Polish director Agnieszka Holland is best known for epic films that explore the inhumanity of World War II, the Oscar-nominated “Europa, Europa” and “In Darkness,” both set in German-controlled areas during the war, among them. In a way, her new film, “Mr. Jones,” begins in similar territory, as a young Welsh journalist tries to warn British diplomats of the dangers posed by an ascendant Adolf Hitler in 1933.
But it doesn’t take long for “Mr. Jones” to turn away from Hitler and Nazi Germany and move to a different totalitarian regime and a different atrocity of the era. The “Mr. Jones” of the title is Gareth Jones, a real-life journalist who traveled to the Soviet Union in 1933 and found evidence of the Holodomor, a man-made famine that killed millions in Ukraine.
It feels as if the story would be a ripe subject for Holland. The filmmaker has not only made monumental films about historical tragedies, but she was arrested by the Soviet-backed government in Czechoslovakia after the Prague Spring and was later driven out of Poland by its communist regime.
Drawing on that personal history and on decades of artful and politically motivated filmmaking, “Mr. Jones” at times has the kind of passion and scale found in Holland’s best work. But it’s also less focused and more scattered than many of her films; even at two hours, trimmed by 20 minutes from its original running time at the 2019 Berlin Film Festival, it feels bloated at times.
The Samuel Goldwyn film, which is released on digital June 19 and on VOD July 3, oddly opens on George Orwell writing “Animal Farm,” something he did in the mid-1940s, a decade after the events depicted in “Mr. Jones.” True, Orwell’s fable was a thinly-veiled attack on Stalin’s brand of communism, and his knowledge of Jones’ reporting about the Holodomor may have factored into his writing the book – but it still feels both beside the point and too on-the-nose when Orwell drops in every so often to deliver lines like, “The world is being invaded by monsters, but I suppose you don’t want to hear that.”
People in the movie don’t want to hear that from Gareth Jones, either. The British diplomats scoff at his warnings about Hitler, he loses his job and he talks his way into a trip to Moscow, where he’s determined to interview Josef Stalin. After all, he interviewed Hitler when he was in Germany – how much harder could it be to add another dictator to the list?
Much harder, it turns out. In Moscow, Jones (played by James Norton) is followed constantly, and like all journalists he’s forbidden from leaving the city. He’s determined to figure out why the Soviet Union is touting its technical advancements and going on a spending spree when the Kremlin appears to be broke – but he’s discouraged from looking too closely by just about everybody, foremost among them Pulitzer Prize-winning New York Times reporter Walter Duranty (Peter Sarsgaard), a dissolute charmer who hosts drug- and sex-filled parties but makes it a point not to question Stalin’s party line.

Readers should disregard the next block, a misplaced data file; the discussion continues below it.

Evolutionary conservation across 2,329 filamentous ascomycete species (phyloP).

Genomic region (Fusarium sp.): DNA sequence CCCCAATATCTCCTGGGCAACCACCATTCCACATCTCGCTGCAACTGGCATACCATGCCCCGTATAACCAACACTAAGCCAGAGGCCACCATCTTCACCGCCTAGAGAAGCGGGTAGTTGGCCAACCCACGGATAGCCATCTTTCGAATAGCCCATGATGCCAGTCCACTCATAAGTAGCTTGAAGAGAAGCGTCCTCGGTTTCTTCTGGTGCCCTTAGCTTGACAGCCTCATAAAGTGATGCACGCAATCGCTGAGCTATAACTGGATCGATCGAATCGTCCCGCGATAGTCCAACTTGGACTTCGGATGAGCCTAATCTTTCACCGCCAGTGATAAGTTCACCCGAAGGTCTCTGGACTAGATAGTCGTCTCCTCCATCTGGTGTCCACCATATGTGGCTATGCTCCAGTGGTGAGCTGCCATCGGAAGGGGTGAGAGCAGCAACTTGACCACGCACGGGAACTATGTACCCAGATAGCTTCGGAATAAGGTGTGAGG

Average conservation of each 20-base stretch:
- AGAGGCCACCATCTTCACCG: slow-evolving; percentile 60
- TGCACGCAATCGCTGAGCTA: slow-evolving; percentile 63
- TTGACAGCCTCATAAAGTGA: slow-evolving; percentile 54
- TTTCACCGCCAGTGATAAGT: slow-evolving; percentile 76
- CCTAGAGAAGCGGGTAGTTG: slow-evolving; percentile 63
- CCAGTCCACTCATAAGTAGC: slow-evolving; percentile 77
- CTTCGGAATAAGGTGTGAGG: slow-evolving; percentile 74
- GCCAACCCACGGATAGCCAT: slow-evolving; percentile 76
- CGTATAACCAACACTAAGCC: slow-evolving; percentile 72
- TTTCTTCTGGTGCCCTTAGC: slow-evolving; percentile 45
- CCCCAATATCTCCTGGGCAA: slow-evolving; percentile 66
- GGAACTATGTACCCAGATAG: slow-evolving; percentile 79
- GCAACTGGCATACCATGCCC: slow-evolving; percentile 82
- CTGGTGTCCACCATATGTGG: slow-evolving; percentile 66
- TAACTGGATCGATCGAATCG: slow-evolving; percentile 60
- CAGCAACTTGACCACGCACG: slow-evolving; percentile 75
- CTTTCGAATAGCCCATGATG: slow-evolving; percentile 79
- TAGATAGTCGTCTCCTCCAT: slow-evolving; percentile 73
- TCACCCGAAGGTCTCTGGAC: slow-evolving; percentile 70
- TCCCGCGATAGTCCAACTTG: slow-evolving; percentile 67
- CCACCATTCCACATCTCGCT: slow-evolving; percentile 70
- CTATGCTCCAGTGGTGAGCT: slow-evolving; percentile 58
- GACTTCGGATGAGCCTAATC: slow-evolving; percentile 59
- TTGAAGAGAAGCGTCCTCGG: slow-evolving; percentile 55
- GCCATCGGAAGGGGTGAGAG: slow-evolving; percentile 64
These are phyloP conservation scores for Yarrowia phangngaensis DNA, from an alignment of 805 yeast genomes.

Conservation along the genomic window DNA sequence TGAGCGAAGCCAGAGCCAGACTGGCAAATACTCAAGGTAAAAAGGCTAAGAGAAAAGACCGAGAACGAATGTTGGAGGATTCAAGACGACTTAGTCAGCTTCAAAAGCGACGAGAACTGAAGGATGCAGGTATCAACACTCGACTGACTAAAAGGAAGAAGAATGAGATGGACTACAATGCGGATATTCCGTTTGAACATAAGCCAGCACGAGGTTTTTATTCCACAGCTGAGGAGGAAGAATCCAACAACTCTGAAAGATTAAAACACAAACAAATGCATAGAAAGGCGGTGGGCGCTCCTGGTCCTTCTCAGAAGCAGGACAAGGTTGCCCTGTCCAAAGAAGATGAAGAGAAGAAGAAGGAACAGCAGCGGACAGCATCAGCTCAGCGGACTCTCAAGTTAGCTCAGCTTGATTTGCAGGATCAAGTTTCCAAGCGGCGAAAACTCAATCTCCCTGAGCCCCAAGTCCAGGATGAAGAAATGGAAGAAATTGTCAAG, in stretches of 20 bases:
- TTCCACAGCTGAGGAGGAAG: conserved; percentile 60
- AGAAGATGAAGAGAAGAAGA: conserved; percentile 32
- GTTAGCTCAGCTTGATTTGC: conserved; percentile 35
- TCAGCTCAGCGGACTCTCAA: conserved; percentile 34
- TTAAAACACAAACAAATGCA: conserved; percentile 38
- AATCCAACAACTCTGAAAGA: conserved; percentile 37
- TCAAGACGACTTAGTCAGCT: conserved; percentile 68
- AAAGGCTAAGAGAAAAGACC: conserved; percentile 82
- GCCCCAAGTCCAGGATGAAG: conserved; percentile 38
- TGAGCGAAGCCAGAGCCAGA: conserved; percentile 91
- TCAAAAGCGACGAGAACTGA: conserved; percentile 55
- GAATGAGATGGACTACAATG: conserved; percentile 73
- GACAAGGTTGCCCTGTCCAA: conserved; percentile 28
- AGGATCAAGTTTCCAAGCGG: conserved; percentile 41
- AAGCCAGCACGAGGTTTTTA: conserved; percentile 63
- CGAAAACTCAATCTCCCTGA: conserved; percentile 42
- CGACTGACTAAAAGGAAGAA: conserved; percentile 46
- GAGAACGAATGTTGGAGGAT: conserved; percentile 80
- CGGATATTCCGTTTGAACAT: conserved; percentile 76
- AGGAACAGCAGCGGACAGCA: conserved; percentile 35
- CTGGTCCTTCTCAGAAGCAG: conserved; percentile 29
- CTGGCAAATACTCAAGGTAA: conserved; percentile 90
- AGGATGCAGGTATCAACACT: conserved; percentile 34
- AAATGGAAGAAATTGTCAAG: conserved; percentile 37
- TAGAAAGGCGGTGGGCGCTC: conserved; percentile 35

Moscow is cold and forbidding, and Holland’s film often gives it a grimy majesty. But her style is restless; she’ll lay back and shoot with a stately reserve for a while, then shift to vertiginous camera angles or a dizzying hand-held trip through Duranty’s bacchanal.
Determined to do some actual journalism, Jones slips his official escort and escapes to a small town in Ukraine. There, he finds peasants forced to work loading huge sacks of grain into trucks that will take them away to be sold overseas, while their own communities starve and people die by the millions or revert to cannibalism to survive.
A lone figure against a stark white landscape, Jones travels through a nightmarish countryside made that way by Soviet policies that value the money they can make by selling the grain over the lives they’ll lose by taking it away from the people. At times, Holland lays out the desolation in stark, dramatic and sadly beautiful compositions – and at times, the camera gets jittery and nervous and showy.
The Ukraine sequence has echoes of Vaclav Marhoul’s devastating 2018 film “The Painted Bird,” set in Eastern Europe during World War II, but mostly it’s a reminder of what a powerful filmmaker Holland can be, and how attuned she is to the depths and intricacies of human misery.
Jones is eventually tracked down and caught by Soviet officials, which probably saves him from starvation but also puts him in a predicament: They let him leave the country, but make it clear that if he doesn’t bring glowing reports of Stalin’s achievements to the U.K., a half dozen detained British workers will be killed.
The movie keeps going for quite a while after Jones returns home, with the journalist confused about what to do and George Orwell re-entering the picture to offer his own advice. And while this is all true, more or less — and in a way it’s timely, since Jones’ accounts are dismissed as fake news by the mainstream media — it also feels like padding after the punch of the Ukraine sequences.
Norton makes for an appropriately fervent and upright hero, and Sarsgaard adds another to what seems to be a long list of oily, morally questionable characters. At times, “Mr. Jones” has the gravity and grace to remind us of what an accomplished chronicler of 20th-century horror Agnieszka Holland can be. And at times, it goes off track in ways that sadly undercut both the gravity and the grace.
“Mr. Jones” is available on digital June 19.